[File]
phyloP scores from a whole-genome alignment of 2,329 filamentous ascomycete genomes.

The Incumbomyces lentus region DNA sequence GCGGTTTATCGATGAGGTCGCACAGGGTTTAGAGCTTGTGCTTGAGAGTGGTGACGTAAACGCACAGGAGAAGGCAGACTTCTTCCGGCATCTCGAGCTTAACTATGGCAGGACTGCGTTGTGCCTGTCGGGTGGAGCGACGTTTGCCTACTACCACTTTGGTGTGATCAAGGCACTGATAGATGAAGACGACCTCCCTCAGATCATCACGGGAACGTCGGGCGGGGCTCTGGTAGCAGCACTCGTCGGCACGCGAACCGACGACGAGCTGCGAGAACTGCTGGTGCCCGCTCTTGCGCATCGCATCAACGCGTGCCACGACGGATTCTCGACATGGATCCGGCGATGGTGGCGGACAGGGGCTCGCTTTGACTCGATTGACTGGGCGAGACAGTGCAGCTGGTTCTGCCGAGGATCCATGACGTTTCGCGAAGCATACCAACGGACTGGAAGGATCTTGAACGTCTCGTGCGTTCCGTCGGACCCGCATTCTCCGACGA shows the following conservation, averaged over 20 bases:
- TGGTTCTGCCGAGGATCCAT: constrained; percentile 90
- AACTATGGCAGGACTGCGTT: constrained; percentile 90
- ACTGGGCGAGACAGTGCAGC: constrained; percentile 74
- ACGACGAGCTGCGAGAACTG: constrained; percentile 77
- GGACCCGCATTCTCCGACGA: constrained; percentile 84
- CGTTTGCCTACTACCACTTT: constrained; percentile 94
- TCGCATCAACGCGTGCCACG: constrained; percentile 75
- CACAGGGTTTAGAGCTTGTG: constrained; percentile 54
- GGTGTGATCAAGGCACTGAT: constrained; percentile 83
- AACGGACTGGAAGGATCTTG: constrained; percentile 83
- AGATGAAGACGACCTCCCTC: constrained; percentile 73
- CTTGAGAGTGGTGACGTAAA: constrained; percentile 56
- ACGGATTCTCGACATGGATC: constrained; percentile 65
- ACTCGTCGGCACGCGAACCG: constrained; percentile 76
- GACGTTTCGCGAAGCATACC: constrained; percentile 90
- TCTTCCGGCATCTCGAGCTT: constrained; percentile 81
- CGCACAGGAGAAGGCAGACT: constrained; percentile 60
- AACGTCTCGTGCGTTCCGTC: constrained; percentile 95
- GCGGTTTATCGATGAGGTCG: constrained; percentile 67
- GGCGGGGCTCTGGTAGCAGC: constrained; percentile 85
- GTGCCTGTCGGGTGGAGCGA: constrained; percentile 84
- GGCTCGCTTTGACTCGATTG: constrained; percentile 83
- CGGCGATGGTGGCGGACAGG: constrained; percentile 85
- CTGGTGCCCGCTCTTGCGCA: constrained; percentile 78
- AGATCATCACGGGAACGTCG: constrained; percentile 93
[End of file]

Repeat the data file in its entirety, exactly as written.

phyloP scores from a whole-genome alignment of 2,329 filamentous ascomycete genomes.

The Incumbomyces lentus region DNA sequence GCGGTTTATCGATGAGGTCGCACAGGGTTTAGAGCTTGTGCTTGAGAGTGGTGACGTAAACGCACAGGAGAAGGCAGACTTCTTCCGGCATCTCGAGCTTAACTATGGCAGGACTGCGTTGTGCCTGTCGGGTGGAGCGACGTTTGCCTACTACCACTTTGGTGTGATCAAGGCACTGATAGATGAAGACGACCTCCCTCAGATCATCACGGGAACGTCGGGCGGGGCTCTGGTAGCAGCACTCGTCGGCACGCGAACCGACGACGAGCTGCGAGAACTGCTGGTGCCCGCTCTTGCGCATCGCATCAACGCGTGCCACGACGGATTCTCGACATGGATCCGGCGATGGTGGCGGACAGGGGCTCGCTTTGACTCGATTGACTGGGCGAGACAGTGCAGCTGGTTCTGCCGAGGATCCATGACGTTTCGCGAAGCATACCAACGGACTGGAAGGATCTTGAACGTCTCGTGCGTTCCGTCGGACCCGCATTCTCCGACGA shows the following conservation, averaged over 20 bases:
- TGGTTCTGCCGAGGATCCAT: constrained; percentile 90
- AACTATGGCAGGACTGCGTT: constrained; percentile 90
- ACTGGGCGAGACAGTGCAGC: constrained; percentile 74
- ACGACGAGCTGCGAGAACTG: constrained; percentile 77
- GGACCCGCATTCTCCGACGA: constrained; percentile 84
- CGTTTGCCTACTACCACTTT: constrained; percentile 94
- TCGCATCAACGCGTGCCACG: constrained; percentile 75
- CACAGGGTTTAGAGCTTGTG: constrained; percentile 54
- GGTGTGATCAAGGCACTGAT: constrained; percentile 83
- AACGGACTGGAAGGATCTTG: constrained; percentile 83
- AGATGAAGACGACCTCCCTC: constrained; percentile 73
- CTTGAGAGTGGTGACGTAAA: constrained; percentile 56
- ACGGATTCTCGACATGGATC: constrained; percentile 65
- ACTCGTCGGCACGCGAACCG: constrained; percentile 76
- GACGTTTCGCGAAGCATACC: constrained; percentile 90
- TCTTCCGGCATCTCGAGCTT: constrained; percentile 81
- CGCACAGGAGAAGGCAGACT: constrained; percentile 60
- AACGTCTCGTGCGTTCCGTC: constrained; percentile 95
- GCGGTTTATCGATGAGGTCG: constrained; percentile 67
- GGCGGGGCTCTGGTAGCAGC: constrained; percentile 85
- GTGCCTGTCGGGTGGAGCGA: constrained; percentile 84
- GGCTCGCTTTGACTCGATTG: constrained; percentile 83
- CGGCGATGGTGGCGGACAGG: constrained; percentile 85
- CTGGTGCCCGCTCTTGCGCA: constrained; percentile 78
- AGATCATCACGGGAACGTCG: constrained; percentile 93